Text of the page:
Sound — 6
M.I.A. is the stage name for the British rapper of Sri Lankan heritage Mathangi Arulpragasam. She burst onto the scene in 2005 with the largely self-written and produced album "Arular," which won praise from critics for its mixture of genres and biting political lyrics. The album reached #3 on the Billboard electronic albums chart and made it onto the main album charts for the UK and USA.
Ever since, her albums have continuously hit the top 40 of the USA's Billboard 200 chart, though not one has cracked the top 5. In July, M.I.A. told BBC Radio that this would be her last album, though some doubt that she is really shutting the door on her career for good.
If this indeed is her last album, it will not go down in history as a sort of grand finale. In her BBC interview, M.I.A. said, "[this album] seemed like it wrote itself very quickly. I just had to go with it."
Man, it sure sounds that way. Most of the songs revolve around eclectic sound bites that are hastily fit to rhythms and then repeated for three minutes or so. It feels like her attitude was, "That little thing sounds cool. Let's make a whole song with that." However once past this stage, it seems little else was added to the songs.
One of the singles from the album, the aptly titled "Bird Song," is one of these bizarre experiences. Here there is some melody that sounds like a bird singing that is then repeated ad nauseam while M.I.A. raps one-line, rhyming, metaphors about birds ("staying rich like an ostrich"). "Jump In" and "Fly Pirate" are two more examples of this style.
M.I.A. gets back on track with her politically charged songs, which not only afford the lyrics a great deal of importance, but also, for whatever reason, bring the music back into a more conventional realm of simple writing with solid execution. On these songs, the rhythms are more suited for dancing and the melodies are hummable (kind of hard to hum a bird squawk).
When she sticks to rapping over a common rhythm and/or chord progression, it's easy to pay attention to the lyrics and just because something is common, that doesn't mean it is bad or boring. "Foreign Friend" and "Finally" are two songs written this way that are easy to like.
"Visa" highlights the virtue behind hanging on a catchy beat and letting it come back and forth without too much interruption; if the beat is good enough, then you can get a good three or four minutes out of it before it loses relevance and makes it becomes necessary to move onto the next song. Similarly, "Ali R U OK?" relies on an Eastern/Central Asian rhythm to carry the song, although, again, the beat is so interesting that it can do so without losing its initial luster.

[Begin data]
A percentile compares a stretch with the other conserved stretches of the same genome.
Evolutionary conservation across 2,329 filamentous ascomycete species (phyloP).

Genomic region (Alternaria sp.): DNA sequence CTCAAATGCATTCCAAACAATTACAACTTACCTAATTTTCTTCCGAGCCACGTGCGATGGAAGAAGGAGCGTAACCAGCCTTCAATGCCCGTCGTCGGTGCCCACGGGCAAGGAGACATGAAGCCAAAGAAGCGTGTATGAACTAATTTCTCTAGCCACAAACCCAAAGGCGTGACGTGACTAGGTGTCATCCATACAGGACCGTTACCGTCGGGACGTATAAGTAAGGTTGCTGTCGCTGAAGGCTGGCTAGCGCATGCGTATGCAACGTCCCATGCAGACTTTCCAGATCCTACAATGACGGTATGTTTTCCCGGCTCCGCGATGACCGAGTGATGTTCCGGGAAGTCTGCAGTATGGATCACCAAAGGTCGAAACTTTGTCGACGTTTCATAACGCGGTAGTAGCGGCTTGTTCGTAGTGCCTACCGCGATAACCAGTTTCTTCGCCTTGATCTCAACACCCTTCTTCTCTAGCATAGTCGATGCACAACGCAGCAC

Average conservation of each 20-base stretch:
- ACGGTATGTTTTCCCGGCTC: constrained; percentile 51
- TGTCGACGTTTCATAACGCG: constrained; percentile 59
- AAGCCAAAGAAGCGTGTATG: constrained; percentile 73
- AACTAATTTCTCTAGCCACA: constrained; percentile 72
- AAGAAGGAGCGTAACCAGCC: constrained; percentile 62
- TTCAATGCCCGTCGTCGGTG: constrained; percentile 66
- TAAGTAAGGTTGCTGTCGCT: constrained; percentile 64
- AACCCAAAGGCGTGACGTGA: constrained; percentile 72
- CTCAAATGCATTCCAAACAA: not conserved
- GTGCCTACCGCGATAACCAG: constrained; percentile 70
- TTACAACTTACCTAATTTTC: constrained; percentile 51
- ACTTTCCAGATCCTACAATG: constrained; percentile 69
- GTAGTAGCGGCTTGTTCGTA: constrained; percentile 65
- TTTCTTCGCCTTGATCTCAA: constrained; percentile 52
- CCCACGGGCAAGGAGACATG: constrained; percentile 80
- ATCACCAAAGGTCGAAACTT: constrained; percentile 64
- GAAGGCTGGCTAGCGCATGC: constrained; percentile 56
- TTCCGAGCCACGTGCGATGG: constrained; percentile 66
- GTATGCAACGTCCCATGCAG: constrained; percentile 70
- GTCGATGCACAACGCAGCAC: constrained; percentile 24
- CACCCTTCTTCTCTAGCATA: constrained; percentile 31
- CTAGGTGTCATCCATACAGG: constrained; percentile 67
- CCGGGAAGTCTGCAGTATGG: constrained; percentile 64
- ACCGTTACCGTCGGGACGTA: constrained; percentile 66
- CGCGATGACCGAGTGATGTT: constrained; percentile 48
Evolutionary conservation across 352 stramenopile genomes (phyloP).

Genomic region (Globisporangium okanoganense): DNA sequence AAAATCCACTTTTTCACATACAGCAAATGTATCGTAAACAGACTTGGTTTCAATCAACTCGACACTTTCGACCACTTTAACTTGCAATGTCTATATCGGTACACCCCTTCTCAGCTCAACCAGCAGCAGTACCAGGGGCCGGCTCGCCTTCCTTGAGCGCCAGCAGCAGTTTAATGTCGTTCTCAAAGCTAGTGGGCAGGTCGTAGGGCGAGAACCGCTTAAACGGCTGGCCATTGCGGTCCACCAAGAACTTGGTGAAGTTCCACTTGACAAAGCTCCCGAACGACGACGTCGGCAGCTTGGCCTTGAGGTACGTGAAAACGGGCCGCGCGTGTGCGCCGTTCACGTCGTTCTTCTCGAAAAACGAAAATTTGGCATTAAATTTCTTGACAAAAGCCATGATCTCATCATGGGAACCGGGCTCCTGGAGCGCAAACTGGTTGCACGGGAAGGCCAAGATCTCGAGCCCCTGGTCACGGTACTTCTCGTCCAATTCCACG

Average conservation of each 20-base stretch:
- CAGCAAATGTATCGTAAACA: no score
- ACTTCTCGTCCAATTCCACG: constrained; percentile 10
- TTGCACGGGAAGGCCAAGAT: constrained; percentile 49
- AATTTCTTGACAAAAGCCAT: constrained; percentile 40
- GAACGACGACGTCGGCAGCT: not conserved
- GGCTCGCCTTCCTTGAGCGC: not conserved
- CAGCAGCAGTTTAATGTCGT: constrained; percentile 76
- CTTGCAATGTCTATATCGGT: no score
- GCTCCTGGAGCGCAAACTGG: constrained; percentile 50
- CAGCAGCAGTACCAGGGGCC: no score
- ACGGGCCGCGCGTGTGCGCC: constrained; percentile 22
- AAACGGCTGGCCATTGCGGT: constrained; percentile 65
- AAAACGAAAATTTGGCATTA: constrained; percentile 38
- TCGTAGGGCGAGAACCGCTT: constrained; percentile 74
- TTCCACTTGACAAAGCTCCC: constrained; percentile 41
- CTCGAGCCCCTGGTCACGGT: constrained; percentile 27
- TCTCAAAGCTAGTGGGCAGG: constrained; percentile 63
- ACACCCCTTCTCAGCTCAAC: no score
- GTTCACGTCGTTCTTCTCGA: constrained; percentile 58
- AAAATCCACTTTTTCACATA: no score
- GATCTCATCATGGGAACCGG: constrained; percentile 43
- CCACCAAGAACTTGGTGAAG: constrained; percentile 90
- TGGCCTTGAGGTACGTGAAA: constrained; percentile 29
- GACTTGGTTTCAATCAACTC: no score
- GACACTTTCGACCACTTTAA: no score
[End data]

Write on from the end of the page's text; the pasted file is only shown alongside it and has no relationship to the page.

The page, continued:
Something striking about the whole album in general is its dynamic production; this album is certainly not vying to win the loudness war. Each sonic element (for example, the main voice panned center or twin harmonies panned to the sides or a bass drum or the bird sound) comes into the mix with its own volume and the other elements already present do not have to lower their volume to fit, rather the elements build directly on top of each other. This system often results in the beginning of a song sounding noticeably quieter than, say, the middle of the song, when all of the elements have been introduced and the song is as loud as it is going to be, but a lot of people prefer it this way.
Lyrics — 8
M.I.A.'s best lyrical moments come when she introduces a modicum of politics into her songs. One of the most admirable things about how she does so is the restraint she exercises. Her songs are not strangled by the politics, rather they are visited by them. It doesn't even feel like the point of her lyrics is to convince the world of her views. Rather, the lyrics come across as (relatively) polite musings about the current state of affairs that avoid the risk of insulting listeners who may hold a contrary view. It certainly helps that her voice is clear enough that the words can be deciphered on the first run-through.
Overall Impression — 6
Overall this album is fine, certainly tolerable, but not outstanding or memorable. Some of the songs are catchy and no one would object if any of them were played at a dance club or on the radio, but none are worth keeping or putting on repeat. M.I.A.'s strong suit is her political commentary while her weak moments come when she tries to experiment too far with her beats/rhythms. While this album doesn't make it painfully apparent that M.I.A. is set to stop recording albums, it will certainly not be the rallying call for her diehard fans either when they beg her to return to the stage in a few years' time.